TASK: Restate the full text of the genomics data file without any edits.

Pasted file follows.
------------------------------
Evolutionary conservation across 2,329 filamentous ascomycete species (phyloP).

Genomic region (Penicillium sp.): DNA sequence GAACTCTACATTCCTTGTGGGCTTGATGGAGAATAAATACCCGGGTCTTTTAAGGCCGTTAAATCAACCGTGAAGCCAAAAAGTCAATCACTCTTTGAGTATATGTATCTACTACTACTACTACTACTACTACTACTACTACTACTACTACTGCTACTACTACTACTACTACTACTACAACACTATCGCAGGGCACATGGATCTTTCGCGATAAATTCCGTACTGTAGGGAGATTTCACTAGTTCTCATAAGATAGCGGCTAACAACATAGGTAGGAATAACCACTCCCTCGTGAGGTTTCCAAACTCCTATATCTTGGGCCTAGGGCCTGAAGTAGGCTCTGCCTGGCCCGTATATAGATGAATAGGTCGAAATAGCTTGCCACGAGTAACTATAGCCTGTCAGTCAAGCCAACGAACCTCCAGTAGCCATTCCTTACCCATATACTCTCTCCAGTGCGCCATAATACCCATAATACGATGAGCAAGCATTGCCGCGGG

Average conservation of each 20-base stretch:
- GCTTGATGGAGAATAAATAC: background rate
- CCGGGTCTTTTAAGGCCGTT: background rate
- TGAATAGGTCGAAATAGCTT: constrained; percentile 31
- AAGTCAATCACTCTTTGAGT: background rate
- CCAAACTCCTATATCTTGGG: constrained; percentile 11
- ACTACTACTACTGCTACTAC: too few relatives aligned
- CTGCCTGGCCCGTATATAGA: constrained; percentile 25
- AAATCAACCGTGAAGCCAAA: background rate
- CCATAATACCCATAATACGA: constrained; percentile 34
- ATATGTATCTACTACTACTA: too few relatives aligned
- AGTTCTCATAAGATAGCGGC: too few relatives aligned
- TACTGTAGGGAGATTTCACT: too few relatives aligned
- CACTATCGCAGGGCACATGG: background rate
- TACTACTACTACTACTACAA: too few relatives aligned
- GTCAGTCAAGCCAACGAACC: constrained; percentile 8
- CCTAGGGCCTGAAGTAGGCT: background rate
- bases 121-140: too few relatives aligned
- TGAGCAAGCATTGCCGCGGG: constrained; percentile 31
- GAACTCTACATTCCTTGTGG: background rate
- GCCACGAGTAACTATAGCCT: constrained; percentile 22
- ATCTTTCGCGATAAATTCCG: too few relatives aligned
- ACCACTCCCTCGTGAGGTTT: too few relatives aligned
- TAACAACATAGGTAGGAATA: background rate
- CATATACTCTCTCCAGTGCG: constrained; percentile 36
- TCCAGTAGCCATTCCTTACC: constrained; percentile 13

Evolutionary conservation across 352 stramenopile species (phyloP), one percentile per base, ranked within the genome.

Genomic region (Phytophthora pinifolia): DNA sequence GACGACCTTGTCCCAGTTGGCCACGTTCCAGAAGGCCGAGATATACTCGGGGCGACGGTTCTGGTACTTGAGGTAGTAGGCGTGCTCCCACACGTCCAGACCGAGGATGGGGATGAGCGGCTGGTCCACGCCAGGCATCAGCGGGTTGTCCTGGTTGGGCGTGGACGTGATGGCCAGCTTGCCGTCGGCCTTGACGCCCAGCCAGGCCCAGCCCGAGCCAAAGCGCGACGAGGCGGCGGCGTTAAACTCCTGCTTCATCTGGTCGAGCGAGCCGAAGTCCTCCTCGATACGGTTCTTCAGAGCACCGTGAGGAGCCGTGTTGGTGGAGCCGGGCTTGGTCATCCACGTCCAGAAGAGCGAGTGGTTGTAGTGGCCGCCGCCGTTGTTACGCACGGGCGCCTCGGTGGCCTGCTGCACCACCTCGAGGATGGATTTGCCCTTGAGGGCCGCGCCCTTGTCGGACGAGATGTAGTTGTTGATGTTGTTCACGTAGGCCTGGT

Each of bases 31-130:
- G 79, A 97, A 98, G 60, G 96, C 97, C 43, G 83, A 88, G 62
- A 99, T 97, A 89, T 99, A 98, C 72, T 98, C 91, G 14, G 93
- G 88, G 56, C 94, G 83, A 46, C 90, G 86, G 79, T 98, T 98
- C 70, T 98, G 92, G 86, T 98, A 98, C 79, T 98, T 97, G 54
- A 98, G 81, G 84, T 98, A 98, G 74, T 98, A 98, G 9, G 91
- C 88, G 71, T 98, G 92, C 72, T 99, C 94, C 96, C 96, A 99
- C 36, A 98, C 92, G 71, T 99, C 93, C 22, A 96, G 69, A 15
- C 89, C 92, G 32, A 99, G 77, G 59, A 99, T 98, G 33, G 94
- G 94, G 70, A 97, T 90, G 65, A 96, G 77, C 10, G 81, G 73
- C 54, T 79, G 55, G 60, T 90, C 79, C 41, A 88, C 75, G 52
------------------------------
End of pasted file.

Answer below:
Evolutionary conservation across 2,329 filamentous ascomycete species (phyloP).

Genomic region (Penicillium sp.): DNA sequence GAACTCTACATTCCTTGTGGGCTTGATGGAGAATAAATACCCGGGTCTTTTAAGGCCGTTAAATCAACCGTGAAGCCAAAAAGTCAATCACTCTTTGAGTATATGTATCTACTACTACTACTACTACTACTACTACTACTACTACTACTACTGCTACTACTACTACTACTACTACTACAACACTATCGCAGGGCACATGGATCTTTCGCGATAAATTCCGTACTGTAGGGAGATTTCACTAGTTCTCATAAGATAGCGGCTAACAACATAGGTAGGAATAACCACTCCCTCGTGAGGTTTCCAAACTCCTATATCTTGGGCCTAGGGCCTGAAGTAGGCTCTGCCTGGCCCGTATATAGATGAATAGGTCGAAATAGCTTGCCACGAGTAACTATAGCCTGTCAGTCAAGCCAACGAACCTCCAGTAGCCATTCCTTACCCATATACTCTCTCCAGTGCGCCATAATACCCATAATACGATGAGCAAGCATTGCCGCGGG

Average conservation of each 20-base stretch:
- GCTTGATGGAGAATAAATAC: background rate
- CCGGGTCTTTTAAGGCCGTT: background rate
- TGAATAGGTCGAAATAGCTT: constrained; percentile 31
- AAGTCAATCACTCTTTGAGT: background rate
- CCAAACTCCTATATCTTGGG: constrained; percentile 11
- ACTACTACTACTGCTACTAC: too few relatives aligned
- CTGCCTGGCCCGTATATAGA: constrained; percentile 25
- AAATCAACCGTGAAGCCAAA: background rate
- CCATAATACCCATAATACGA: constrained; percentile 34
- ATATGTATCTACTACTACTA: too few relatives aligned
- AGTTCTCATAAGATAGCGGC: too few relatives aligned
- TACTGTAGGGAGATTTCACT: too few relatives aligned
- CACTATCGCAGGGCACATGG: background rate
- TACTACTACTACTACTACAA: too few relatives aligned
- GTCAGTCAAGCCAACGAACC: constrained; percentile 8
- CCTAGGGCCTGAAGTAGGCT: background rate
- bases 121-140: too few relatives aligned
- TGAGCAAGCATTGCCGCGGG: constrained; percentile 31
- GAACTCTACATTCCTTGTGG: background rate
- GCCACGAGTAACTATAGCCT: constrained; percentile 22
- ATCTTTCGCGATAAATTCCG: too few relatives aligned
- ACCACTCCCTCGTGAGGTTT: too few relatives aligned
- TAACAACATAGGTAGGAATA: background rate
- CATATACTCTCTCCAGTGCG: constrained; percentile 36
- TCCAGTAGCCATTCCTTACC: constrained; percentile 13

Evolutionary conservation across 352 stramenopile species (phyloP), one percentile per base, ranked within the genome.

Genomic region (Phytophthora pinifolia): DNA sequence GACGACCTTGTCCCAGTTGGCCACGTTCCAGAAGGCCGAGATATACTCGGGGCGACGGTTCTGGTACTTGAGGTAGTAGGCGTGCTCCCACACGTCCAGACCGAGGATGGGGATGAGCGGCTGGTCCACGCCAGGCATCAGCGGGTTGTCCTGGTTGGGCGTGGACGTGATGGCCAGCTTGCCGTCGGCCTTGACGCCCAGCCAGGCCCAGCCCGAGCCAAAGCGCGACGAGGCGGCGGCGTTAAACTCCTGCTTCATCTGGTCGAGCGAGCCGAAGTCCTCCTCGATACGGTTCTTCAGAGCACCGTGAGGAGCCGTGTTGGTGGAGCCGGGCTTGGTCATCCACGTCCAGAAGAGCGAGTGGTTGTAGTGGCCGCCGCCGTTGTTACGCACGGGCGCCTCGGTGGCCTGCTGCACCACCTCGAGGATGGATTTGCCCTTGAGGGCCGCGCCCTTGTCGGACGAGATGTAGTTGTTGATGTTGTTCACGTAGGCCTGGT

Each of bases 31-130:
- G 79, A 97, A 98, G 60, G 96, C 97, C 43, G 83, A 88, G 62
- A 99, T 97, A 89, T 99, A 98, C 72, T 98, C 91, G 14, G 93
- G 88, G 56, C 94, G 83, A 46, C 90, G 86, G 79, T 98, T 98
- C 70, T 98, G 92, G 86, T 98, A 98, C 79, T 98, T 97, G 54
- A 98, G 81, G 84, T 98, A 98, G 74, T 98, A 98, G 9, G 91
- C 88, G 71, T 98, G 92, C 72, T 99, C 94, C 96, C 96, A 99
- C 36, A 98, C 92, G 71, T 99, C 93, C 22, A 96, G 69, A 15
- C 89, C 92, G 32, A 99, G 77, G 59, A 99, T 98, G 33, G 94
- G 94, G 70, A 97, T 90, G 65, A 96, G 77, C 10, G 81, G 73
- C 54, T 79, G 55, G 60, T 90, C 79, C 41, A 88, C 75, G 52